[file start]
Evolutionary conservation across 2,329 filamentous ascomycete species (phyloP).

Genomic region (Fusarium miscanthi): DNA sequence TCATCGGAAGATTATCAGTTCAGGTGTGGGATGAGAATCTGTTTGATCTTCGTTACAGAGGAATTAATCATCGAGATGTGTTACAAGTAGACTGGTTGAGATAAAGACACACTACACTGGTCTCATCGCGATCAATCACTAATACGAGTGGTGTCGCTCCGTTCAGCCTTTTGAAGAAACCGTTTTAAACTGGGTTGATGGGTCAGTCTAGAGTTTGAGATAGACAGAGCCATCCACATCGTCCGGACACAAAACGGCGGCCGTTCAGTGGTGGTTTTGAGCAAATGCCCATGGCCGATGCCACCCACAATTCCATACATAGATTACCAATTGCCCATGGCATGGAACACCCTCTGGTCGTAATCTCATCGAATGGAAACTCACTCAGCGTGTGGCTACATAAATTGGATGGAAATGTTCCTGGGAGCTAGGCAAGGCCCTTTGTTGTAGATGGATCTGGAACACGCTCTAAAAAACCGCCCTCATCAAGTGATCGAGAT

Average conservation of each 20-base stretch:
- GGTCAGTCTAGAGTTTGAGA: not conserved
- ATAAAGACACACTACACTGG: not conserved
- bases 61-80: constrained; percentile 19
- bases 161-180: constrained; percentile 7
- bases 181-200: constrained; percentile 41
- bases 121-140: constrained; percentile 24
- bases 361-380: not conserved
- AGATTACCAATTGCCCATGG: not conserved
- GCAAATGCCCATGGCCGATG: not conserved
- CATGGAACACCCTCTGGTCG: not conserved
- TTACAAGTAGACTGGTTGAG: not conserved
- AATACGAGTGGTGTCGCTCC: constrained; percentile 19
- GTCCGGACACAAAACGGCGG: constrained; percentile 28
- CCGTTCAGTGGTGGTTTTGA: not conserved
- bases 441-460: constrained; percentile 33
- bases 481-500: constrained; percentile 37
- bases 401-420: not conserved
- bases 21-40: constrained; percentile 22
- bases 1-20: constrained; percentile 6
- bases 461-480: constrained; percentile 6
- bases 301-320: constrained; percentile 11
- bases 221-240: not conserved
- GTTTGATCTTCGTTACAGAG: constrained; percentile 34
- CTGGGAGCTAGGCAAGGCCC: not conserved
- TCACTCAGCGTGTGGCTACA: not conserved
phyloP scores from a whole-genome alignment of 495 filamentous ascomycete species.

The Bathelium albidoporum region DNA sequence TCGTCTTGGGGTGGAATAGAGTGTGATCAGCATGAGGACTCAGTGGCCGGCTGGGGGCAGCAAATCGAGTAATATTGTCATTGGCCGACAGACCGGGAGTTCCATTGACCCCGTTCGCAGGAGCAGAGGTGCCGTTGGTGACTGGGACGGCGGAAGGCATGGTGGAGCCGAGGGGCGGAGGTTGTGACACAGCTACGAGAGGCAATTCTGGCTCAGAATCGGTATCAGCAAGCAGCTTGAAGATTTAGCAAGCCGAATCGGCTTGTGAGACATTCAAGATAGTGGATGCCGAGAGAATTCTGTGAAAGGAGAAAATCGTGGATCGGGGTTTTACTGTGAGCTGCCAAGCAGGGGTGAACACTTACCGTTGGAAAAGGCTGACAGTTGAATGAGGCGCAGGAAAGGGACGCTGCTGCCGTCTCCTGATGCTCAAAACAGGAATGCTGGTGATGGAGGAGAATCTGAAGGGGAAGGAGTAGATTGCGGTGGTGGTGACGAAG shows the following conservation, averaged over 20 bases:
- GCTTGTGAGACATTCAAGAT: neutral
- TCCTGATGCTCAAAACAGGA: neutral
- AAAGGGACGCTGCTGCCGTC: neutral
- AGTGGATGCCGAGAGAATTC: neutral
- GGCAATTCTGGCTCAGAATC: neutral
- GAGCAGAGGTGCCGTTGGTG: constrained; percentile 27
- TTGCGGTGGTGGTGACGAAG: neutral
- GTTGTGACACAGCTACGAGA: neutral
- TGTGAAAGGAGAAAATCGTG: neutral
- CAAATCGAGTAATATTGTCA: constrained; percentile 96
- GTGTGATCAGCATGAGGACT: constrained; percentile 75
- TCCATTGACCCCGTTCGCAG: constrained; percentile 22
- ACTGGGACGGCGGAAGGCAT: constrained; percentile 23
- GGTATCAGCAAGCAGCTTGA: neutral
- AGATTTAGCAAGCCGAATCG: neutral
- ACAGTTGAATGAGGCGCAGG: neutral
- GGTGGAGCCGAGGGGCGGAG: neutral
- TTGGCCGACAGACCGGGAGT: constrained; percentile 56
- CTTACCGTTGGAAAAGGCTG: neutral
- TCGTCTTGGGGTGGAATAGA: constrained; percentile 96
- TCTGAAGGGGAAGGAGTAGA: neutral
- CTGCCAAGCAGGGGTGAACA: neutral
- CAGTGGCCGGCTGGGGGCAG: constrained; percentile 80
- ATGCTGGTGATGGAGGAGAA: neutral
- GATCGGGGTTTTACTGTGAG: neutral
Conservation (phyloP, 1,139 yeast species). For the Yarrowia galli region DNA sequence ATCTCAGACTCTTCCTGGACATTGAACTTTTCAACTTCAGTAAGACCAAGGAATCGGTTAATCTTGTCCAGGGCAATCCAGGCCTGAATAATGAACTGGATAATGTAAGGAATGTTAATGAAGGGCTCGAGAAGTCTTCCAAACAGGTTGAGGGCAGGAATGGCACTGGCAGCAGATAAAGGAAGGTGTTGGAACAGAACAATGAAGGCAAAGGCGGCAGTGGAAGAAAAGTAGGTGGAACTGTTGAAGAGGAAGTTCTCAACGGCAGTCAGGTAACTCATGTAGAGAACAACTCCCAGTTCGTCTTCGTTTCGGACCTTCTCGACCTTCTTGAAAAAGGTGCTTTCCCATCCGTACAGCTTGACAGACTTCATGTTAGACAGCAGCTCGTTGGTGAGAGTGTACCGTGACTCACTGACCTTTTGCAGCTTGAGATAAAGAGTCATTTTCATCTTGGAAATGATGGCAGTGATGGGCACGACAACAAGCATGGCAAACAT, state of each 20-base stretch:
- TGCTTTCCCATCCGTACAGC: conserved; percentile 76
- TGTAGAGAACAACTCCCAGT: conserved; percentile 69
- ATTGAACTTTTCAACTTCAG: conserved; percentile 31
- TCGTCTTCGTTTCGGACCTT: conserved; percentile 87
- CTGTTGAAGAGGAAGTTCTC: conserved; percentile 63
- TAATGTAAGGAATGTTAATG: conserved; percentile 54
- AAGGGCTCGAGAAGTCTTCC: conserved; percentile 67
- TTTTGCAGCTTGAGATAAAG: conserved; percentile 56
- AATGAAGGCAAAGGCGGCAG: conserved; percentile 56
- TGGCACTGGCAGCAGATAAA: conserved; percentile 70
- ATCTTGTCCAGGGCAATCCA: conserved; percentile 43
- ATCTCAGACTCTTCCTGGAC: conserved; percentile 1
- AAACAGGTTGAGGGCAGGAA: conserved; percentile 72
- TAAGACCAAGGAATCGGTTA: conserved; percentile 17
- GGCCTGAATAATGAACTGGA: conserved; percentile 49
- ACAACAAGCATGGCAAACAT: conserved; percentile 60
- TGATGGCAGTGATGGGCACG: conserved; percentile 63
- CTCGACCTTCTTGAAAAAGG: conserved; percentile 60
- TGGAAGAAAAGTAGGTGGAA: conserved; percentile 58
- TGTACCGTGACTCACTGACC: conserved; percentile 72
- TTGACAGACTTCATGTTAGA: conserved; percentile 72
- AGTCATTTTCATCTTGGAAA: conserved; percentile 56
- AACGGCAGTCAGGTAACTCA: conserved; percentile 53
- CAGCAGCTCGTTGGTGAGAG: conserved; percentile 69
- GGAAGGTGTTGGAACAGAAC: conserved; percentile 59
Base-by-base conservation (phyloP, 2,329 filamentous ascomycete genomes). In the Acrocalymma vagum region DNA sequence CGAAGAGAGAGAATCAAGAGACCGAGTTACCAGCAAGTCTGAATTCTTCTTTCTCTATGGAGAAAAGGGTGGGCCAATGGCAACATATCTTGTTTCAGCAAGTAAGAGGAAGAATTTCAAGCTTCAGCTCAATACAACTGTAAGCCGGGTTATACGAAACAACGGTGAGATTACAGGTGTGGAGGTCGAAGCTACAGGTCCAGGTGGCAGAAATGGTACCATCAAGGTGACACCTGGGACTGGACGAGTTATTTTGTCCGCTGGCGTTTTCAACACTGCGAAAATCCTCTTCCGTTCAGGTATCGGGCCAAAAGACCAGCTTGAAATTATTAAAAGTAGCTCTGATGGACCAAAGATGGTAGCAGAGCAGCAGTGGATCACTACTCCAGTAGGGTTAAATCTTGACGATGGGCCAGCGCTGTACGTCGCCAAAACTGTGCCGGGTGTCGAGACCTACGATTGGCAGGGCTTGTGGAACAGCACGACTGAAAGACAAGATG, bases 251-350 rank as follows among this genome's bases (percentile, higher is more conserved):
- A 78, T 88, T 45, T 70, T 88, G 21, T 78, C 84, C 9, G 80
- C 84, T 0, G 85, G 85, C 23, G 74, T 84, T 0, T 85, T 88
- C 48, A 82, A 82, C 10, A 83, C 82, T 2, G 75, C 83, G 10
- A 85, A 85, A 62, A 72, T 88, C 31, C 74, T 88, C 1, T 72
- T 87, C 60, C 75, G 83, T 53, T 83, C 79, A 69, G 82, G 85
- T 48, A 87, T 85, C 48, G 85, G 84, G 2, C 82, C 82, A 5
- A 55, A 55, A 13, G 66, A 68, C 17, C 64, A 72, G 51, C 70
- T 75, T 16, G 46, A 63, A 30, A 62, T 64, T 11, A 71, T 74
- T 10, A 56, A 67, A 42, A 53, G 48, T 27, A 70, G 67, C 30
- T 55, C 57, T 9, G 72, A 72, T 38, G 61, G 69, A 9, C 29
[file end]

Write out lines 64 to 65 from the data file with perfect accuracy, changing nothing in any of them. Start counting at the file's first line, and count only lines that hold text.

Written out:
- TTTTGCAGCTTGAGATAAAG: conserved; percentile 56
- AATGAAGGCAAAGGCGGCAG: conserved; percentile 56